Top critical review
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From a therapist's perspective...
on March 15, 2014
I work with seriously emotionally disturbed children, teenagers and families. I read this book because some of the teens I was working with were very taken by it. I found it to be a very simplified caricature of a suicidal teen. Having worked with actual people who are actually suicidal, I can tell you, the '13 Reasons' that Hannah killed herself wouldn't have even made the list for most people contemplating suicide. It may sound harsh, but, barring any serious underlying mental illness (to which there was no reference), Hannah would never have killed herself for the reasons stated.
This is such a popular book, and unfortunately it does a real disservice to teens in their understanding of suicide and what to do about it. The idea that a counselor, upon hearing that a student was considering suicide, let her walk away without contacting her parents is unthinkable. Aside from this being unethical (which, granted some therapist's are), no therapist would ever think to act in such away due to the legal ramifications. Even the most incompetent would have immediately gotten Hannah help.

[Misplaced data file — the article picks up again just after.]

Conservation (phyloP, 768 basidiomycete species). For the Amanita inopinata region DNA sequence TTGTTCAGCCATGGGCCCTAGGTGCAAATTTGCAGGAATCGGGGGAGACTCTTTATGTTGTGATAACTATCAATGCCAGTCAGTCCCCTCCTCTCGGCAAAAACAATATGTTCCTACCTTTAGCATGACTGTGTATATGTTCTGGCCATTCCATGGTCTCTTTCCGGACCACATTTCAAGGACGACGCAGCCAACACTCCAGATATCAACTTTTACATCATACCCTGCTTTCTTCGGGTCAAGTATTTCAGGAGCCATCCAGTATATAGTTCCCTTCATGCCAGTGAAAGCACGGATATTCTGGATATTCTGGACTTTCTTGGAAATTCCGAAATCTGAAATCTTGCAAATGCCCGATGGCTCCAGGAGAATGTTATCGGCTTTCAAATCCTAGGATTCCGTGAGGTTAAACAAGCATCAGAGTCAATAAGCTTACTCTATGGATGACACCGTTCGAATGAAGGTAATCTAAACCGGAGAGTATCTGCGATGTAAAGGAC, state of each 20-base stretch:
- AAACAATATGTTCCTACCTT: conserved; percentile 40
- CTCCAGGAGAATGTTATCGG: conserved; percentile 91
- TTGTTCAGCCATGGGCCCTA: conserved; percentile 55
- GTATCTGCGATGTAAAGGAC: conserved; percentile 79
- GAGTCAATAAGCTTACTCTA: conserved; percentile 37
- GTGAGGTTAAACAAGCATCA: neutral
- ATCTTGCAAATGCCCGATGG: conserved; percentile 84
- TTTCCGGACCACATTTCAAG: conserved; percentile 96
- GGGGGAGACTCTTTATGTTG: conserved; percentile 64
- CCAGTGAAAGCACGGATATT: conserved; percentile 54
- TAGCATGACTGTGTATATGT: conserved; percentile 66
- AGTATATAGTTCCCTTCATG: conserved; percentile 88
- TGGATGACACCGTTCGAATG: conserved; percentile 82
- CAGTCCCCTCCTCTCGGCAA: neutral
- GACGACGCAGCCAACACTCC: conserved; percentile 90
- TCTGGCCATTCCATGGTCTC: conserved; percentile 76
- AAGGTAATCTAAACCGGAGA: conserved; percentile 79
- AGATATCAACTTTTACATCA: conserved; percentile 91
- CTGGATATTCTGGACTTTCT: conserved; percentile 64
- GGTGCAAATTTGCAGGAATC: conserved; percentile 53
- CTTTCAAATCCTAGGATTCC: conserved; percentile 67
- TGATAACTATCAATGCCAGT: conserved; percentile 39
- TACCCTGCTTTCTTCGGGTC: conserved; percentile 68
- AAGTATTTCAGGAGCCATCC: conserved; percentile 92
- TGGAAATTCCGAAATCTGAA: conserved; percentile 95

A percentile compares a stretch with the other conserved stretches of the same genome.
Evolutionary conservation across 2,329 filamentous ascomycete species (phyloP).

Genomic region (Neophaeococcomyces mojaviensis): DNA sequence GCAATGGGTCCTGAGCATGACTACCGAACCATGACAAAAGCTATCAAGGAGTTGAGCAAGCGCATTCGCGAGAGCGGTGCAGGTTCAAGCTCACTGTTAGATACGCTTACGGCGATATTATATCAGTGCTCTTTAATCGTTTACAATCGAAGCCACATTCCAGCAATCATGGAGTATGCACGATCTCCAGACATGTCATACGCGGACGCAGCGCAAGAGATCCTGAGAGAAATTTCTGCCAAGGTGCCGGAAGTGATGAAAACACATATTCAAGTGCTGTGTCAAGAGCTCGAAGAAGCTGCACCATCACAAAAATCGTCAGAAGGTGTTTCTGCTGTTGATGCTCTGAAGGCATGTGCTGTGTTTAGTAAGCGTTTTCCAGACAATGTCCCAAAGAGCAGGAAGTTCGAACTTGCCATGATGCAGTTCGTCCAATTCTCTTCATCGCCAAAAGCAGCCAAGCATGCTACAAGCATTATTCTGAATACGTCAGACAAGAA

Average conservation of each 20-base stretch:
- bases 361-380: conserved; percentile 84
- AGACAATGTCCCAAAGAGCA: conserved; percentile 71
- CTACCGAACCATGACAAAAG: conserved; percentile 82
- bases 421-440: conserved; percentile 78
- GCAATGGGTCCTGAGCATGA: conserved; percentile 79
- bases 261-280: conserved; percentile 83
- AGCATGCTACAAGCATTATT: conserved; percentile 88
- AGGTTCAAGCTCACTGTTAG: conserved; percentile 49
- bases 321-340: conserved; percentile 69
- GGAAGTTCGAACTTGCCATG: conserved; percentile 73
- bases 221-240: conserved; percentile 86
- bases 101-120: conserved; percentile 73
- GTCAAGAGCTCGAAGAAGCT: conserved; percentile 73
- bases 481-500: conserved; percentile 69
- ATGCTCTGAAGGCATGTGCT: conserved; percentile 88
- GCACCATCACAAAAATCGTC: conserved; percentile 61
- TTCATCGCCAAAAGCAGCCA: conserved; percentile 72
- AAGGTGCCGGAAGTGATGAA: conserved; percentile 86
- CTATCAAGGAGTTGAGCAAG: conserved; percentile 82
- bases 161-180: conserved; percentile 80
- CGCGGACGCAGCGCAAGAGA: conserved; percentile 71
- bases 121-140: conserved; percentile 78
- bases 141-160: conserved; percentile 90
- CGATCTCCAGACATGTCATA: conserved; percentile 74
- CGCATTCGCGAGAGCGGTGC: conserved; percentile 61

Aside from the above issues, comes the underlying message. What was it? Be nice to people or they might kill themselves? Be on high alert for people who seem sad? Mostly what I got out of it was that you are responsible for others actions. It seems very one sided. In truth, we all do cruel things, we can all think back on times when, for one reason or another we behaved badly. To say that human error deserves such retribution is alarming. Not only that, this idea of post-death vindictiveness is a very attractive idea to teenagers who feel misunderstood and unheard.
On the whole I felt this book romanticized the notion of suicide and was written by someone who clearly doesn't understand teenagers or mental health. In terms of writing, I found the the character of Clay to be multidimensional, if a little over the top in terms of naivety and niceness. The other characters seemed flat. Hannah seemed completely fake because, as referenced earlier, her theatrics and explanations resembled nothing even close to those of actually suicidal teens.